And yet I have something nice to say this week about a man who I had something not so nice to say about in this space not so long ago. The man in question is CBS News correspondent and part-time Shelter Island resident John Miller, who took some grief from me here for a televised report he did on Plum Island that I thought suffered from a rehashing of some oft-told but dubious tales about the island being the birthplace of Lyme disease and the Montauk monster.
After I criticized him here, however, we kissed and made up, after a fashion, and I have admired his work for CBS ever since.
And never have I admired it more than this past Friday night, when he and CBS anchorman Scott Pelley did an outstanding job reporting on the arrest of Dzhokhar Tsarnaev, the younger of the two brothers implicated in the Boston Marathon bombing.
The former Joan Giger Walker and I had just returned from dinner with friends in Greenport when we turned on our television to scenes of celebration in the streets of Watertown, Mass. The headlines scrolling across the bottom of the screen informed us that there had been an arrest in the case, but all we were seeing were flag-waving crowd scenes and policemen honking the horns of their patrol cars. We were desperate to know the who, what, where, when and how, and all we were getting, as we surfed from channel to channel, was more of the same: crowd shots from Watertown.
Until we switched to CBS, that is. In the space of less than 10 minutes, Scott Pelley and John Miller did a superb job of summarizing the story and the situation. Mr. Miller’s reportage, in particular, was most informative, as he called on his insider’s knowledge of law enforcement gained from his years of experience as a police reporter, as an aide to New York City and Los Angeles police commissioner William Bratton and as assistant director for public affairs with the FBI in Washington, D.C.
In other words, the dude has paid his dues. And never was that more apparent than Friday night on national television, when he and Scott Pelley helped make sense of as complex a news story as we’ve seen in this country since 9/11.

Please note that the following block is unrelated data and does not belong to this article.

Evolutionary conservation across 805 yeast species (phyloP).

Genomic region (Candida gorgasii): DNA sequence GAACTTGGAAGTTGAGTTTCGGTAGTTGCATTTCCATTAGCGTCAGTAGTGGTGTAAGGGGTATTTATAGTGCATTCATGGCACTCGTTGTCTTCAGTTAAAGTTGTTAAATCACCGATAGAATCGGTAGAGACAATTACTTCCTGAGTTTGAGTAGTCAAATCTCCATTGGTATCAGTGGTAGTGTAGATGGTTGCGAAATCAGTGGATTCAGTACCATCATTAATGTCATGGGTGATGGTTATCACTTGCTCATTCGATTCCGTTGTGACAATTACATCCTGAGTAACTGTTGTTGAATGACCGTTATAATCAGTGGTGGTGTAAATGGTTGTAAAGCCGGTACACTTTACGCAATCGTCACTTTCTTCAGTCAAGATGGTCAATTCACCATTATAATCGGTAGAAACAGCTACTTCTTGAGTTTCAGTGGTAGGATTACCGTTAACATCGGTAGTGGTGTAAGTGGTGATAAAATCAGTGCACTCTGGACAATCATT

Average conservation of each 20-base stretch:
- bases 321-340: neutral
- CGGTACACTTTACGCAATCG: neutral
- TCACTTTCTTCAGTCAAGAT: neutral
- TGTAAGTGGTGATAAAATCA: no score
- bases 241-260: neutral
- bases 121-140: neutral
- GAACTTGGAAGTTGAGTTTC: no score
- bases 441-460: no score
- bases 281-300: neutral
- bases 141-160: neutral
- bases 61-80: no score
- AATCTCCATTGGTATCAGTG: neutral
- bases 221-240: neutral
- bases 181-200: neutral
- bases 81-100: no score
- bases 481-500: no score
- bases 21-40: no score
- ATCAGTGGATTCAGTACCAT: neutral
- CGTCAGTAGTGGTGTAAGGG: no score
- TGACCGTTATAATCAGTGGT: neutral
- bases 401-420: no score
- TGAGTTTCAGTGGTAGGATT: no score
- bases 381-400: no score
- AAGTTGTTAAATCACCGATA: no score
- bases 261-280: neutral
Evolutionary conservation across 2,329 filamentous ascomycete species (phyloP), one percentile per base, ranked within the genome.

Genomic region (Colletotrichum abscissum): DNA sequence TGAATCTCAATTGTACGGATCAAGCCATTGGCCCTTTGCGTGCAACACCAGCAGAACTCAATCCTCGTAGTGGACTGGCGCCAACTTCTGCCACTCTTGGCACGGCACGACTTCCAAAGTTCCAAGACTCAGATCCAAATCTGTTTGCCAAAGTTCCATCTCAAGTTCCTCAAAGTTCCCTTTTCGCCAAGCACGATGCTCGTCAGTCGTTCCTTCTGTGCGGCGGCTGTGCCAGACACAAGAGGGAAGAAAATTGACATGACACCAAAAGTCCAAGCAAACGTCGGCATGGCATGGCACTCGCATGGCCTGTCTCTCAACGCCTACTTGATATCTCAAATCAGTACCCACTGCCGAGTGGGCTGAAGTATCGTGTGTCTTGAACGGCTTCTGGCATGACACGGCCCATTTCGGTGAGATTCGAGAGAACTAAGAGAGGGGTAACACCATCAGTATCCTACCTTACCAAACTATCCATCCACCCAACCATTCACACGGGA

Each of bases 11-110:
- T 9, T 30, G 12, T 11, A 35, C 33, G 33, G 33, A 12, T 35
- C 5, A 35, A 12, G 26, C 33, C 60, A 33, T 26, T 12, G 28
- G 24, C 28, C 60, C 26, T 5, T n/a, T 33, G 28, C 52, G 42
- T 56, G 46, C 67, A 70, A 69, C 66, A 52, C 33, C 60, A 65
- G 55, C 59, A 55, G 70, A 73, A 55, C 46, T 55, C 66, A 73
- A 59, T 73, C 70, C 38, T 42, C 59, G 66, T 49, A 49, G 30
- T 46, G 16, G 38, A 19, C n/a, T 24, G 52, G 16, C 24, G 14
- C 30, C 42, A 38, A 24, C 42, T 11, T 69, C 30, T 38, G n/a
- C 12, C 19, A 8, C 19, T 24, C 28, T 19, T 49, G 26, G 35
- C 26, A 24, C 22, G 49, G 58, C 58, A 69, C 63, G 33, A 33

I’d never done this before, but I was so impressed with his reporting that at 9:23 p.m. I fired off the following email to the address I had saved after our tête–à–tête over Plum Island: “John: Great job tonight. Your coverage was very best, by far. (We channel surfed for a while before getting the real story from you and Scott.) Well done, sir.”
And now for the truly amazing part of this tale, remembering that this was a man sitting in a CBS-TV network studio in New York City, having just reported what probably will be the story of the year.
At 9:27 p.m., just four minutes after my original email, I get this back from John Miller:
“Hey! They blocked the road from the Orient Ferry because they thought he might have made it on to the Cross Sound [Ferry]. Do we know if that is true? Thanks for the kind words. ”
Does this guy have sources, or what? Yes, the road had been blocked earlier in the day, and I was astounded that he knew about it at all, given everything that had been going on in Boston that day. And when I responded by sending him a link to Times/Review’s detailed online coverage of the false alarm at Orient Point, he responded again with a simple “Wow.”
Wow is right. I think I have a new favorite television newsman. And his name is no longer Brian Williams.
When I first met Steve Rosin, some 25 years ago, he was working as an apprentice to electrician Sal Prato. Steve would have been about 30 then, and what I remember most was that he was precise in his workmanship and soft spoken in his bearing. What I didn’t know then, but what I came to learn over the next 2 1/2 decades, as he continued to be our electrician of choice both at home and at work, was that he was kind and funny and incredibly reliable. And, by all accounts, he was a loving and devoted husband to Aileen and father to Sascha.
So it is with great sadness that I acknowledge Steve’s untimely passing this week at the age of 55. That is way too soon for a man of his vigor and lust for life, and it’s going to take me some time to make sense of his death. If I ever do.